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Section 4.2 Constructing Functions


In calculus, the rules of computation will depend on how a function is put together. The arithmetic operations of addition, subtraction, multiplication, and division can all be used to combine expressions. This section focuses on the principles and skills necessary to recognize how a function is constructed. It begins by focusing on elementary functions, or operations that can be applied to a variable, and then considers how those building blocks can be combined. Common constructions often take the same form, so we consider parametrized families of functions. We end by considering how piecewise functions use different functions on different portions of the domain.

Subsection 4.2.1 Elementary Functions

Most functions are built from elementary operations that are then combined through arithmetic or composition. We will call the elementary operations that can act on variables our elementary functions.

Constant and Identity Functions

The simplest functions are the constant functions and the identity function.

Definition 4.2.1

A constant function is a function that has the same output value for every input value, \(f(x)=c\) for some constant \(c\text{.}\)

Figure 4.2.2 The constant function \(f(x)=3\) as a map \(x \overset{f}\mapsto 3\text{.}\)
Figure 4.2.3 The graph of the constant function \(y=f(x)=3\) in the \((x,y)\) plane.
Definition 4.2.4

The identity function is a function where the output value is the same as the input value, \(f(x)=x\text{.}\)

Figure 4.2.5 The identity function \(f(x)=x\) as a map \(x \overset{f}\mapsto x\text{.}\)
Figure 4.2.6 The graph of the identity function \(y=f(x)=x\) in the \((x,y)\) plane.

We will usually work with these functions in combination with other functions. However, a constant function is often used for a quantity that is independent of the independent variable, or in other words does not depend on the variable.

Trigonometric Functions

The trigonometric functions are used in relation to triangles as well as cyclic behavior. There are two fundamental trigonometric functions, the sine and cosine functions, from which the others are defined. We will study these functions in more depth later, but for the purpose of summary include the following table here.

\begin{align*} \sin(x) & & \text{sine} \\ \cos(x) & & \text{cosine} \\ \tan(x) &= \frac{\sin(x)}{\cos(x)} & \text{tangent} \\ \sec(x) &= \frac{1}{\cos(x)} & \text{secant} \\ \cot(x) &= \frac{\cos(x)}{\sin(x)} & \text{cotangent} \\ \csc(x) &= \frac{1}{\sin(x)} & \text{cosecant} \end{align*}

The trigonometric functions are periodic, which implies that they must not be one-to-one. Inverse trigonometric functions are defined to solve equations for a limited interval and provide additional elementary functions for our use.

\begin{align*} \sin^{-1}(x) &= \arcsin(x) & \text{arcsine} \\ \cos^{-1}(x) &= \arccos(x) & \text{arccosine} \\ \tan^{-1}(x) &= \arctan(x) & \text{arctangent} \\ \sec^{-1}(x) &= \mathop{\mathrm{arcsec}}(x) & \text{arcsecant} \end{align*}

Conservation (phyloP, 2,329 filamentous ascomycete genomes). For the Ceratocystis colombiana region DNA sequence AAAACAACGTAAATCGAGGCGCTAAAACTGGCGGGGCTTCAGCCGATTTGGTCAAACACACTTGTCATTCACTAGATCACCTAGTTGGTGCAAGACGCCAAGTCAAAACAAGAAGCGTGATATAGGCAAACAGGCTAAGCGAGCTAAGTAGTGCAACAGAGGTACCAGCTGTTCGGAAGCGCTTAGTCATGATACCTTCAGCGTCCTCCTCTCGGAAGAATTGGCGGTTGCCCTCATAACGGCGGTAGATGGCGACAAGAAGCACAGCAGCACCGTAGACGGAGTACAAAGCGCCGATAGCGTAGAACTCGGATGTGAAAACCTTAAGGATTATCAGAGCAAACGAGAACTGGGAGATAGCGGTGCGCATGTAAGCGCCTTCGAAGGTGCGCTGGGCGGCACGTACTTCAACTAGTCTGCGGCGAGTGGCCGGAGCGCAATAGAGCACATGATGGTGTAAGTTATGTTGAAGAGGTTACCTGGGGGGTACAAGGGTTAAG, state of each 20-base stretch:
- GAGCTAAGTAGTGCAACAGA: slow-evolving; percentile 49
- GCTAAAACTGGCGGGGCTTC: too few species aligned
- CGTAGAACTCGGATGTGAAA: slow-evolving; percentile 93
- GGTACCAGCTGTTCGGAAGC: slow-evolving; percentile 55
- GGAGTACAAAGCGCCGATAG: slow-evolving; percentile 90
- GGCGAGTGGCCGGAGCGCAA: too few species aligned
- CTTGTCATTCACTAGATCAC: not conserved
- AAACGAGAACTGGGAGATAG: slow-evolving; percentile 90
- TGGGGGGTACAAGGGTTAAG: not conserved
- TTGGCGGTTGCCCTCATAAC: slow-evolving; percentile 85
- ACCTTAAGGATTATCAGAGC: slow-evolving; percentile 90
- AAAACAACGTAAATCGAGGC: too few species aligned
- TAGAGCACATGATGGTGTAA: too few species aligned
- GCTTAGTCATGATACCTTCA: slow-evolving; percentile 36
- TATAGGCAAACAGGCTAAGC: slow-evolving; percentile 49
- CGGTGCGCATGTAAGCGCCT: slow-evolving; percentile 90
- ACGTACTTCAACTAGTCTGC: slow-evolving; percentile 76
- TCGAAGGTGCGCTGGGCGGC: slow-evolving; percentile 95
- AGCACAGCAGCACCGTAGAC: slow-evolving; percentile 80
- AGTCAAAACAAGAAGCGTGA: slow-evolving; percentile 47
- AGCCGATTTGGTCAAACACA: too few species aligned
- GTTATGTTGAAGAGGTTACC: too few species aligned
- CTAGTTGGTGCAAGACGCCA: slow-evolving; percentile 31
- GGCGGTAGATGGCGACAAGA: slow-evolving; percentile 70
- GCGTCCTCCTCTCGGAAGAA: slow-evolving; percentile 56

The arccotangent and arccosecant functions can be defined but are not used in practice.

Subsection 4.2.2 Combining Expressions

Functions defined by a formula are generally formed by combining these functions into more complicated expressions. One of the most valuable skills in calculus is the ability to recognize how a formula is constructed. Many rules in calculus are named according to which operation forms the expression of interest. The basic operations of combination are the arithmetic operations of addition (a sum), subtraction (a difference), multiplication (a product), and division (a quotient) along with the operation of function composition. We might have also included powers as an algebraic operation, but we will instead think of powers in terms of the power and exponential functions.

Most formulas involve more than one operation. An expression is classified by the last operation that would be applied. The order of operations determines the priority with which operations are applied. In algebra, you may have learned the acronym PEMDAS, which stands for Parentheses, Exponents, Multiplication, Division, Addition, and Subtraction. Subtraction is really the addition of an inverse, so differences can be classified as sums. The same technically applies for division being multiplication, but this is less frequently used. We will change the meaning of E to stand for Every function, including powers and exponentials, as all functions have higher precedence than the arithmetic operations.

Example 4.2.7

Classify each function by the last operation that is applied, and then classify each component expression.

  1. \(f(x)=x^2-3x\sin(x)\)
  2. \(g(x)=(2x+1)(x-3)\)
  3. \(h(x)=(x^2+3)^4\)
  4. \(j(x)=\displaystyle \frac{2xy}{\sqrt{3x-1}}\)
  5. \(k(x)=5e^{2x}\)
  1. The function \(f(x)=x^2-3x\sin(x)\) is a difference of the expressions \(x^2\) and \(3x\sin(x)\text{.}\) The first component expression \(x^2\) is a power function (\(p=2\)) of \(x\text{;}\) the second component expression \(3x\sin(x)\) is a product of \(3x\) and \(\sin(x)\text{.}\) (We could also have used a sum of \(x^2\) and \(-3x\sin(x)\text{.}\))